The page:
Bear Management Update
Grizzly Bears in the Yellowstone Ecosystem Removed From Threatened Species Status
On April 30, 2007, after more than 30 years of receiving special protection, the U.S. Fish and Wildlife Service (USFWS) removed grizzly bears in the Greater Yellowstone Area from threatened species status. The grizzly bear was listed as a threatened species under the Endangered Species Act (ESA) in 1975 because of unsustainable levels of human-caused mortality, loss of habitat, and significant habitat alteration. Since then, with state and federal public land and wildlife managers as well as non-government organizations working together for the conservation of grizzly bears and their habitat, the species has made a remarkable recovery, probably one of the greatest conservation successes in the history of the United States.
In the GYA, grizzly bear cub production and survival have been high in recent decades and human-caused mortality has been kept at sustainable levels, allowing the population to increase from an estimated 136 bears in 1975 to approximately 600 bears in 2007. In addition, grizzly bears have expanded the range they occupy by over 48% in the last two decades.
Although grizzly bear recovery is a great success story, removal from threatened species status does not mean that grizzly bear monitoring and protection of bear habitat will no longer be a priority. The grizzly bear population will likely always need to be closely monitored and carefully managed, including efforts to control human-caused mortality. Prior to delisting, the state and federal managers responsible for managing the grizzly bear population and habitat in the GYA completed a Conservation Strategy for the Grizzly Bear in the Greater Yellowstone Area. The document will guide grizzly bear management by state and federal agencies that manage grizzly bears or their habitat in the Greater Yellowstone Area. The plan describes the agencies’ coordinated efforts to manage the GYA grizzly bear population and its habitat to ensure its continued conservation. It specifies the population, habitat, information and education, and nuisance bear standards necessary to maintain a recovered grizzly population for at least the next century.
In areas like YNP where bears and people come into frequent, benign contact and there are few human-caused bear mortalities, bears will habituate to people. Habituation has been defined as the waning of an animal’s flight response following repeated exposure to inconsequential stimulus. Habituation also allows bears to access and utilize habitat in areas with high levels of human activity. In YNP, human-habituated behavior by bears is most often observed along park road corridors. When habituated bears are present along roadside corridors during daylight hours, hundreds of visitors may stop along the road to view and photograph the bears, causing traffic congestion; these incidents are referred to as bear-jams. In 2007, 822 bear-jams were reported. Grizzly bears were involved in 380 of the bear-jams, and black bears in 434. The species of bear was not identified in 8 bear-jams.
Marooned Yearling Grizzly Bear Survives
In early June of 2005, the Lake Queen II tour boat observed an adult female and two yearlings on Stevenson Island. The family group had probably walked over the ice to the island while the Lake was still frozen. Bear Management Office staff investigated the shore of the island and found numerous tracks and scats of an adult grizzly bear and at least two yearlings. The age and quantity of the scats and tracks indicated that the bear family group had likely been on the island prior to the ice breaking up on Yellowstone Lake on May 23rd. When the ice broke up the bears had likely become stranded. Bear Management staff placed a bait station and tracking pit on the northwest end of the island to determine if the bears were still present. When the bait station/tracking pit was revisited, tracks of two yearlings but no adults were found, suggesting that the adult female may have swum for the mainland abandoning the two yearlings. Due to their small size, the two yearlings may have been afraid to swim the 1.4 miles to the nearest mainland shore at Gull Point or Sand Point.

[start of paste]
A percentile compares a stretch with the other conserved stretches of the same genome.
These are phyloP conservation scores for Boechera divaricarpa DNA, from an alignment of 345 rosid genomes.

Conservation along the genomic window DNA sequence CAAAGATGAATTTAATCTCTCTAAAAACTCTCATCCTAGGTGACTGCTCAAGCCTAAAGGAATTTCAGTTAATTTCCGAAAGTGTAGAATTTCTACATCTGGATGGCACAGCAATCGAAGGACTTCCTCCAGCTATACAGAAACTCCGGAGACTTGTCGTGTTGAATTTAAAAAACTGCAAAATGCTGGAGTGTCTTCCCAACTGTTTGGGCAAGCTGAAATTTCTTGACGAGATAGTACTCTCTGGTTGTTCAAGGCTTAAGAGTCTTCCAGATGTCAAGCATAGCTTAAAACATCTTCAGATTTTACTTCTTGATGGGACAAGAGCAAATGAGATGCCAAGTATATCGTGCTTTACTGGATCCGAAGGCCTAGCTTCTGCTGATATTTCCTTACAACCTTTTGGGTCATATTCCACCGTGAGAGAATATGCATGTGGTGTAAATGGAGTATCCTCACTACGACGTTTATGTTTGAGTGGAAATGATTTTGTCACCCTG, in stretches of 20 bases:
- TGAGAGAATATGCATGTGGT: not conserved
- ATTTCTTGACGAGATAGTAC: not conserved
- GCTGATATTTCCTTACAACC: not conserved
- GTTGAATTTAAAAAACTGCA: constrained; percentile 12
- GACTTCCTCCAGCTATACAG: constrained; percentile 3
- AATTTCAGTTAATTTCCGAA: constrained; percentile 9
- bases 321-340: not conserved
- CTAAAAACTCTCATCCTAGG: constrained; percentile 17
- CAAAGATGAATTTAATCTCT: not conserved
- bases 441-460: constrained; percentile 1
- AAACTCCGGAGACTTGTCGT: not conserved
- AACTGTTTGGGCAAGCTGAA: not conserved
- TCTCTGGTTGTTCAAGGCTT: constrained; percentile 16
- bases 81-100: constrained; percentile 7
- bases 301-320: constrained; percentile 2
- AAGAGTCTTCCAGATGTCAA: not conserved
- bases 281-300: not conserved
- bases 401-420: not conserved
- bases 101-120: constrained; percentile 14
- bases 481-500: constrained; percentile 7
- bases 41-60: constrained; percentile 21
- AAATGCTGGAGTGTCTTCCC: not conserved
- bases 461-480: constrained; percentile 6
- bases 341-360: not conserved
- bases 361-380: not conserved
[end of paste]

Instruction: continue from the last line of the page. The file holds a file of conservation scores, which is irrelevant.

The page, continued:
Although plenty of succulent vegetation existed for the bears to graze, the types and quantity of late summer and fall bear foods were scarce on the small 105 acre island; if the bears remained on the island they would likely starve to death. In 1984, an adult female grizzly bear and three cubs-of-the-year were found starving to death on Frank Island. One of the cubs died of malnutrition; the adult female and remaining two cubs were captured by Bear Management staff and relocated to the mainland. In 2001, a yearling grizzly bear was found stranded on Dot Island. Evidence indicated that the yearling’s mother had been present on the island but had swum back to the mainland leaving the yearling stranded. The yearling was captured and transported to the mainland to give it a better chance of survival. Due to the grizzly bear’s status as a Threatened Species (grizzly bears were not delisted until 2007) and the likelihood that the pair of yearlings would starve to death if left on Stevenson Island (based on the Frank Island incident), the decision was made not to “let nature take its course” and instead to capture the yearlings and relocate them to the mainland where their chances of survival would be higher.